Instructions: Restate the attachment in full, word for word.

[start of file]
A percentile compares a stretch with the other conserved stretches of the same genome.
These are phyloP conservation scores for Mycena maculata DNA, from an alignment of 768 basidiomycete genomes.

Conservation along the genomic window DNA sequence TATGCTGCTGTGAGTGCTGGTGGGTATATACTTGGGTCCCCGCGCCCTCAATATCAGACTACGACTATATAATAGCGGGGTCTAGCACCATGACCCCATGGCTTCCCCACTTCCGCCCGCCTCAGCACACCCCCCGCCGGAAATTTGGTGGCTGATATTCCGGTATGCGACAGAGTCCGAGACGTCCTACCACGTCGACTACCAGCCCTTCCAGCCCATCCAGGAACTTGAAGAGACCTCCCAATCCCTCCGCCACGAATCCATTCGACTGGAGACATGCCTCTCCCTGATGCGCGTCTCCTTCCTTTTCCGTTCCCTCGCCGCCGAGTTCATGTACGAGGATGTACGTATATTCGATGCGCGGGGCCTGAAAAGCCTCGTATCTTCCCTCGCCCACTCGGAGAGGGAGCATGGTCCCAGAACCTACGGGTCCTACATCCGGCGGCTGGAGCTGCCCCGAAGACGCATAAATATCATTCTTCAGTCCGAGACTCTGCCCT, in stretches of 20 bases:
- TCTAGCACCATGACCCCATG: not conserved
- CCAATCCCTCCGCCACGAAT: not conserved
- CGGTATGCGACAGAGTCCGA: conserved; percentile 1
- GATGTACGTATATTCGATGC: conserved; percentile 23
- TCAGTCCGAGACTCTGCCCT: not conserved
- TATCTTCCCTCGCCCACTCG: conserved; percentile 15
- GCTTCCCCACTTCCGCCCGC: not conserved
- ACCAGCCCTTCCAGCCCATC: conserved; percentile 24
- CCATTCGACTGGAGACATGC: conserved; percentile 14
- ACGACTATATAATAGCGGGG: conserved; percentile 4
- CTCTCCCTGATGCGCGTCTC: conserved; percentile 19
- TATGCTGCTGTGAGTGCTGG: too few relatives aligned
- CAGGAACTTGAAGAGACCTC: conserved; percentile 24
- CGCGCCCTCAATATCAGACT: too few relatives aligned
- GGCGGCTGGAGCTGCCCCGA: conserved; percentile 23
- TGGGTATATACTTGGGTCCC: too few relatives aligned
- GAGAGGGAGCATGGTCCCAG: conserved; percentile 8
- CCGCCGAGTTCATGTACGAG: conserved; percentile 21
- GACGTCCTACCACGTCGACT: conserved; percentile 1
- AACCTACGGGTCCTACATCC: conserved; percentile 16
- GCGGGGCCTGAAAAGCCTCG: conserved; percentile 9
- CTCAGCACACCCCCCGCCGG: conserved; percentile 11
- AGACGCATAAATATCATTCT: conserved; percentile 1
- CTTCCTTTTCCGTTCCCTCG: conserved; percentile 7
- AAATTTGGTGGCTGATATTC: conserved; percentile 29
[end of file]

A percentile compares a stretch with the other conserved stretches of the same genome.
These are phyloP conservation scores for Mycena maculata DNA, from an alignment of 768 basidiomycete genomes.

Conservation along the genomic window DNA sequence TATGCTGCTGTGAGTGCTGGTGGGTATATACTTGGGTCCCCGCGCCCTCAATATCAGACTACGACTATATAATAGCGGGGTCTAGCACCATGACCCCATGGCTTCCCCACTTCCGCCCGCCTCAGCACACCCCCCGCCGGAAATTTGGTGGCTGATATTCCGGTATGCGACAGAGTCCGAGACGTCCTACCACGTCGACTACCAGCCCTTCCAGCCCATCCAGGAACTTGAAGAGACCTCCCAATCCCTCCGCCACGAATCCATTCGACTGGAGACATGCCTCTCCCTGATGCGCGTCTCCTTCCTTTTCCGTTCCCTCGCCGCCGAGTTCATGTACGAGGATGTACGTATATTCGATGCGCGGGGCCTGAAAAGCCTCGTATCTTCCCTCGCCCACTCGGAGAGGGAGCATGGTCCCAGAACCTACGGGTCCTACATCCGGCGGCTGGAGCTGCCCCGAAGACGCATAAATATCATTCTTCAGTCCGAGACTCTGCCCT, in stretches of 20 bases:
- TCTAGCACCATGACCCCATG: not conserved
- CCAATCCCTCCGCCACGAAT: not conserved
- CGGTATGCGACAGAGTCCGA: conserved; percentile 1
- GATGTACGTATATTCGATGC: conserved; percentile 23
- TCAGTCCGAGACTCTGCCCT: not conserved
- TATCTTCCCTCGCCCACTCG: conserved; percentile 15
- GCTTCCCCACTTCCGCCCGC: not conserved
- ACCAGCCCTTCCAGCCCATC: conserved; percentile 24
- CCATTCGACTGGAGACATGC: conserved; percentile 14
- ACGACTATATAATAGCGGGG: conserved; percentile 4
- CTCTCCCTGATGCGCGTCTC: conserved; percentile 19
- TATGCTGCTGTGAGTGCTGG: too few relatives aligned
- CAGGAACTTGAAGAGACCTC: conserved; percentile 24
- CGCGCCCTCAATATCAGACT: too few relatives aligned
- GGCGGCTGGAGCTGCCCCGA: conserved; percentile 23
- TGGGTATATACTTGGGTCCC: too few relatives aligned
- GAGAGGGAGCATGGTCCCAG: conserved; percentile 8
- CCGCCGAGTTCATGTACGAG: conserved; percentile 21
- GACGTCCTACCACGTCGACT: conserved; percentile 1
- AACCTACGGGTCCTACATCC: conserved; percentile 16
- GCGGGGCCTGAAAAGCCTCG: conserved; percentile 9
- CTCAGCACACCCCCCGCCGG: conserved; percentile 11
- AGACGCATAAATATCATTCT: conserved; percentile 1
- CTTCCTTTTCCGTTCCCTCG: conserved; percentile 7
- AAATTTGGTGGCTGATATTC: conserved; percentile 29